In the wake of the tragic loss of Robin Williams by his own hand, we are left speechless and traumatized. And forever picking up the pieces, as is often the case with unfathomable suicide. It goes without saying that all but a tiny fraction of us will never know what’s beyond that door of despair. Most of us will never take our own lives, and the very thought tastes profane in our very mouths. Most of us will never need nobility of mind against the unjust scales of human suffering. We will all endure the scrapes and bruises, trials and tragedies of a life long-lived, but for most of us, our little lives are hardly stuff which dreams are made on. Or as the case may be, nightmares. If fortune favors the bold, we are most just fortunate to ‘scape through life without the task of courting death. For those who fear the reaper, their lives are precious gems, and may in fact be the only precious thing they inherit, and will only ever be so bold, as to not give up their fortune. This precious majority would never entertain the thought of self-slaughter, and could never fathom fortunes turning to a place of that most desperate measure. It is in this plane of existence that most of us will never visit, and most certainly never live.
There’s people out there hurting now, not because they’re desperate, but because they’ve lost something precious that they always thought they knew: Robin Williams. If he was crazy-funny, he was still that favorite uncle with the silly jokes and cock-eyed impressions that left us laughing, sometimes crying, sometimes crying-laughing. He was familiar in the best possible way, and though he was a movie star, he was also one of us. There’s a lot of people out there hurting now, and now they’re desperate for a cause. People want their answers neat, and only when the unthinkable happens, do we truly know how deaf the world is to our calls. We are desperate now and hurting, for the uncle that we knew, and the filmtrack of our lives is turning, but the answers aren’t. Only questions burning. How could someone that we thought we knew, do something so utterly foreign and alien to our very sensibility? Suicide was what terrorist bombers did to get our attention and to take out as many lives with them as they possibly could. Was this like that? Did Robin Williams want attention and to inflict as much damage on his loved ones and the ones who loved him most from afar? The answers were frustrating dead ends, that couldn’t be found in a note, or even the actions of days gone by. The answers were forever knit up in that brain we thought we knew, now forever closed to us, and leaving us frustrated, angry, and confused. We thought we knew our Robin well, and now we’re left to pick up pieces that don’t fit together, but we have glue and time now too, and glue is made for fixing. We are now attempting to reconstruct the psyche of a man inestimably damaged. We are no longer speechless, but rather, vocal in our outrage. It seems absolutely inconceivable to us that a man with so much talent and the love, respect, and affection of his friends, family, and adoring fans, could ever throw that all away so casually, negligently…spitefully. We are vocal now, indignant, and want answers for our hearts. How could such a trusted friend, have such callous disregard for his fan base? We are vocal now, projecting, and we place ourselves in him. Williams can no longer just be his unique brand of humor and poignant charm, for now he is the hill we wage war to capture, and soldiers stream from all sides, claiming victories and denouncing underhanded treachery. We claim him for ourselves, and Robin doesn’t live here anymore. Of all impassioned pleas and careful trickeries, we cannot help but keep asking whether Robin Williams was a selfish coward or a courageous victim, unable to stop his own hand against himself. The war raged.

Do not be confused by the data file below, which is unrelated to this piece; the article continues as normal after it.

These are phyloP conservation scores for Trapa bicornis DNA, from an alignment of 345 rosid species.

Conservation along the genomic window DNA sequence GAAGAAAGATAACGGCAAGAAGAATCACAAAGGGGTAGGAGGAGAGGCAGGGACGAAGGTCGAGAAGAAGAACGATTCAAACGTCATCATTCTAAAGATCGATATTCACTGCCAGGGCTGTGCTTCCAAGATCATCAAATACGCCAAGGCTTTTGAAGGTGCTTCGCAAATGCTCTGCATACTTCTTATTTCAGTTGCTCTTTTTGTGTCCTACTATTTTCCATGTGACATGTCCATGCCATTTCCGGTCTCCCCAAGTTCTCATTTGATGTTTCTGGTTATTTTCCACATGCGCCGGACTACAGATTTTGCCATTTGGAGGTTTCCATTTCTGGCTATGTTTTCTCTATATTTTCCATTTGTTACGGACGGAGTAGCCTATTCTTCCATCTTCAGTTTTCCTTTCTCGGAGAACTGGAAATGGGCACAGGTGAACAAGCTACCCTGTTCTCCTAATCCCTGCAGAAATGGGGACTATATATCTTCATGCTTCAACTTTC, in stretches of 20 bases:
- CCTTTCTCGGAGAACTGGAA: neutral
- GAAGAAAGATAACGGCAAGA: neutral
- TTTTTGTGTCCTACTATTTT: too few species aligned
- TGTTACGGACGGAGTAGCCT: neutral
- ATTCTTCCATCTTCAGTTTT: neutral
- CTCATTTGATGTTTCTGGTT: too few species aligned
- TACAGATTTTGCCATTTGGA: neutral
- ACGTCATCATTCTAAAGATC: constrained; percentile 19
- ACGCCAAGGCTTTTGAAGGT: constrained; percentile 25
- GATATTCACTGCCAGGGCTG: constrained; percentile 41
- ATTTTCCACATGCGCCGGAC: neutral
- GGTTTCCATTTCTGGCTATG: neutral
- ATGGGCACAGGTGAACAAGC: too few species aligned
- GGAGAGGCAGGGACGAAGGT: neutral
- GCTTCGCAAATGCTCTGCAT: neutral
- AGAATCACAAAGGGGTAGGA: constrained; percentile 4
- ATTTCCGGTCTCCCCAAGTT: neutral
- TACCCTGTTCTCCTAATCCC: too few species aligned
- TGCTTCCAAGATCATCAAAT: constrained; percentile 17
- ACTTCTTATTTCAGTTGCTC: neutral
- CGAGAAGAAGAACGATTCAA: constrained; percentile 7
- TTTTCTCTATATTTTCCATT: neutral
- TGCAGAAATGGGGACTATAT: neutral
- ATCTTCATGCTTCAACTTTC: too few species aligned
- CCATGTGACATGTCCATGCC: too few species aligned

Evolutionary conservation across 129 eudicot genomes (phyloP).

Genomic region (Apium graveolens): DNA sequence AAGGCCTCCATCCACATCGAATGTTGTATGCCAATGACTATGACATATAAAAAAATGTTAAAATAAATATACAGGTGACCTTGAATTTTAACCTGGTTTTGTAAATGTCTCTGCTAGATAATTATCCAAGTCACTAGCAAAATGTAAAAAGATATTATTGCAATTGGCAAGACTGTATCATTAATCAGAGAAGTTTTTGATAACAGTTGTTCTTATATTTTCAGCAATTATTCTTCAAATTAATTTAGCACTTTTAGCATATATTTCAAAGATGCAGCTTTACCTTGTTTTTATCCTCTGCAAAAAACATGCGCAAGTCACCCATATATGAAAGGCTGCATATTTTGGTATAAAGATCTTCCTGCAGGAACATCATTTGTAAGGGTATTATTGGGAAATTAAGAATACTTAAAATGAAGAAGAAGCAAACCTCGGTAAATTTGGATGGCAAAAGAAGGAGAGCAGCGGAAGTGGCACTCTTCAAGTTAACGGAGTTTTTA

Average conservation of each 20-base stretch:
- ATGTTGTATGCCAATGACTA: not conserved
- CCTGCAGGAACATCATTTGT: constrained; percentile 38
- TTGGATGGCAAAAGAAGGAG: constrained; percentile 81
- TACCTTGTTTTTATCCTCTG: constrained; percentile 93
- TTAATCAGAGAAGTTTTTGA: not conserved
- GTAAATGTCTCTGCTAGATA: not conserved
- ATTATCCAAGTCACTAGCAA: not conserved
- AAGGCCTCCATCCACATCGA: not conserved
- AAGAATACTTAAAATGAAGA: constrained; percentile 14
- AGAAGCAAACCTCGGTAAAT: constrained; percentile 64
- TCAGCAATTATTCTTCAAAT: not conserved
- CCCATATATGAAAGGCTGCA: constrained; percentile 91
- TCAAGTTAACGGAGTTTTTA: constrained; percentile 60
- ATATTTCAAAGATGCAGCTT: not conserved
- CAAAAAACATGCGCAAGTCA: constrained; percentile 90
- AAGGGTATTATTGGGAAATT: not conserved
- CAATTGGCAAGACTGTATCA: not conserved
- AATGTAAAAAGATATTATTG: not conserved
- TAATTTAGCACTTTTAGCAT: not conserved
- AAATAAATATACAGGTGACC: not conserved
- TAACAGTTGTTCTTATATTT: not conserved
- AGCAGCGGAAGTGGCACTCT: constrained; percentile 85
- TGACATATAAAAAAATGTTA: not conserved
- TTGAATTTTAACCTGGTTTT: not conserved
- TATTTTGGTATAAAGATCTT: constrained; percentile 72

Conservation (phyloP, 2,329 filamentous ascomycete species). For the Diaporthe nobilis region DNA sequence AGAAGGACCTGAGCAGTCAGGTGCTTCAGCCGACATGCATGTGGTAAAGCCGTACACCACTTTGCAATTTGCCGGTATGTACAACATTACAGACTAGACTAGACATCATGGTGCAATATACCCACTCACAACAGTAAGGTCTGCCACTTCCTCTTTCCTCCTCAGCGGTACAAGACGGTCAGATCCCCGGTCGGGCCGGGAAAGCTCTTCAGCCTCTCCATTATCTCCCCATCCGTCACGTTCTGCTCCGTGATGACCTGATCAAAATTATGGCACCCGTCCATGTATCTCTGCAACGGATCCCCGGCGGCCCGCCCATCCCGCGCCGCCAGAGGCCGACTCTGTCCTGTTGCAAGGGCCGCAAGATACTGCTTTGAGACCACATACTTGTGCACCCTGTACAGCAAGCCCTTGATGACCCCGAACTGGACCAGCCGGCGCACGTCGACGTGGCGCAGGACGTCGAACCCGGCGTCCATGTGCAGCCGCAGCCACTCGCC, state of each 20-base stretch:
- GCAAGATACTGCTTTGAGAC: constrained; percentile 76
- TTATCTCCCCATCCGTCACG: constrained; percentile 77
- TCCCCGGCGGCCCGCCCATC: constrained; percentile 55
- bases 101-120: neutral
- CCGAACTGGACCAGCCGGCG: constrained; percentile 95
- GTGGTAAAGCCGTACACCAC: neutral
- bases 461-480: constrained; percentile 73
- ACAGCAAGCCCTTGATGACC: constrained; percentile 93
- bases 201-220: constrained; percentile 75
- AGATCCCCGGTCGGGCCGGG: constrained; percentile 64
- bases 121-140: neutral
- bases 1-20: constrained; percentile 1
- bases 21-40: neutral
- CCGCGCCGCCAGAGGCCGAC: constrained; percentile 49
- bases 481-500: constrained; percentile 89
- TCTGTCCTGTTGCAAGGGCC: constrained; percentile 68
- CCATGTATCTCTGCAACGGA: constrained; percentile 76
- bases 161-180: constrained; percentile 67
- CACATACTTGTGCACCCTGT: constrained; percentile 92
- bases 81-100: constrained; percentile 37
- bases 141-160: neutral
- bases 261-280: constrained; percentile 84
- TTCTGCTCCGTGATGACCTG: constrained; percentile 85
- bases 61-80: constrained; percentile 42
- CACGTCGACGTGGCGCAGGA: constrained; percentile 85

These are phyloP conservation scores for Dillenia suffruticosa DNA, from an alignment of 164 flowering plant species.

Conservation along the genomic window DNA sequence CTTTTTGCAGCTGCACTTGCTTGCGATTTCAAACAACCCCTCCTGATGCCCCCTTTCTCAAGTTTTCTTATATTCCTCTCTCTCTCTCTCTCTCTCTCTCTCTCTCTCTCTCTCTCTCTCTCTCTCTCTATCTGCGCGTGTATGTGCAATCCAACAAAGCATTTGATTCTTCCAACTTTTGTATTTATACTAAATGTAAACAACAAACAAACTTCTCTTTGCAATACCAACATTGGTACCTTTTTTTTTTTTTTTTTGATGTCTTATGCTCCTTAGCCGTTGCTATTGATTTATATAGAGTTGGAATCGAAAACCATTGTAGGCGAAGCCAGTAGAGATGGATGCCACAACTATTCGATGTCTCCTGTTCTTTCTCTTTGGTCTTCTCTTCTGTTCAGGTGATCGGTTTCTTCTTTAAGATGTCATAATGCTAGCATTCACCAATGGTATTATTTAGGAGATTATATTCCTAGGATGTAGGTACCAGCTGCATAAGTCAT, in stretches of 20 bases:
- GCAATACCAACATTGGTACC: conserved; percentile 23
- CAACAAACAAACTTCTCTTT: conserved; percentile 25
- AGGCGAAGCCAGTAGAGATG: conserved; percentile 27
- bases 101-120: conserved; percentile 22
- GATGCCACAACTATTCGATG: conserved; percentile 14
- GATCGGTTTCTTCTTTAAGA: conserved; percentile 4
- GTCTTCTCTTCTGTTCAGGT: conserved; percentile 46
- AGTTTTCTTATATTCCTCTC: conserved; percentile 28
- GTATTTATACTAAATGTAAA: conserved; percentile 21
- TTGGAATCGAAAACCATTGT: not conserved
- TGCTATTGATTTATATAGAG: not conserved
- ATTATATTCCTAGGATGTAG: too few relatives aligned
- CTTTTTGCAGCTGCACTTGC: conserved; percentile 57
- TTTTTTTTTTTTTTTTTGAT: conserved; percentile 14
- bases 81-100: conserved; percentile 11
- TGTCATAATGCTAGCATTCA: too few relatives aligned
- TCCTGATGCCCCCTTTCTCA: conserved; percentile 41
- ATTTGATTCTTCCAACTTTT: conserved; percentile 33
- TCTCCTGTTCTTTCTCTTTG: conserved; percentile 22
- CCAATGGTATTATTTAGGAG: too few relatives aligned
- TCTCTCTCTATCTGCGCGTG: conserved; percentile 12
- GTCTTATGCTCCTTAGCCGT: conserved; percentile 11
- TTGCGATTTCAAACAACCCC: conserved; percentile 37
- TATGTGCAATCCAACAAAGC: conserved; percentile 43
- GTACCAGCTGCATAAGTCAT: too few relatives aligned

This is just one of many contributions people have made to the debate over Robin Williams. There have been many valid points made, but I would have to assert that we have no right to judge whether someone is brave or not based on whether they killed themselves or suffered 80 years of hard-living. Personally, I can’t fathom the courage it must take to jump off a precipice from which you can’t return, not knowing if anything lies beyond. Or is that cowardice? Who knows? How can we make value judgements on the inner workings of a tortured psyche we know nothing of? So it’s great that some people are SO brave that they can endure the slings and arrows of outrageous fortune, but Williams is a chicken shit coward who doesn’t even have the balls to take up arms against a sea of troubles, and instead commits self-slaughter. It doesn’t work like that, and I’m sick of people who are not professionals in the mental health field making value judgements and backseat diagnoses of someone and something they know nothing about. Mental illness isn’t measured in cups and ounces, and bravery is a relative term. Was it brave for Jews to endure the inhumane treatment and annihilation at the hands of the Nazis? Of course it was. Flip that on its head though, and honestly ask yourself whether it was also insanity to face the daily extermination and torture of your people and still hold onto a thing called hope or faith. If the definition of crazy is to do the same thing over and over again, and expect different results, then what’s crazier than a people refusing to break in the face of unspeakable horror? Of course now we know their patience and courage were eventually rewarded–however bittersweet it might have been. But what happens to a dream deferred? What does that kind of trauma do to a psyche? Could we have honestly blamed them had they taken their own lives in mass waves of self-slaughter? Who are we to judge the holocaust of one’s own mind? One man’s courage is another man’s madness. I simply ask society at large, and you my readers in particular to loosen your tight grip on what your rigid definition of bravery, especially when cradled in the arms of a damaged man’s psyche. Everything is relative in the eyes of a broken soul, and who are we to accuse Robin Williams of selfish cowardice, when we know nothing of the wars that raged inside his embattled brain, and fought ferociously across his heart? Let’s leave terms like ‘brave’ and ‘weak’ for the real soldiers who pin medals and issue discharges, and show something more akin to compassion, when discussing the battles of the sick. Robin didn’t choose disease, but it chose him with a vengeance. Although he chose to take his life, his disease did that long before. Let’s use words like doctors use, find patience with our patients, and learn to finally bury our famous, without burying their memory.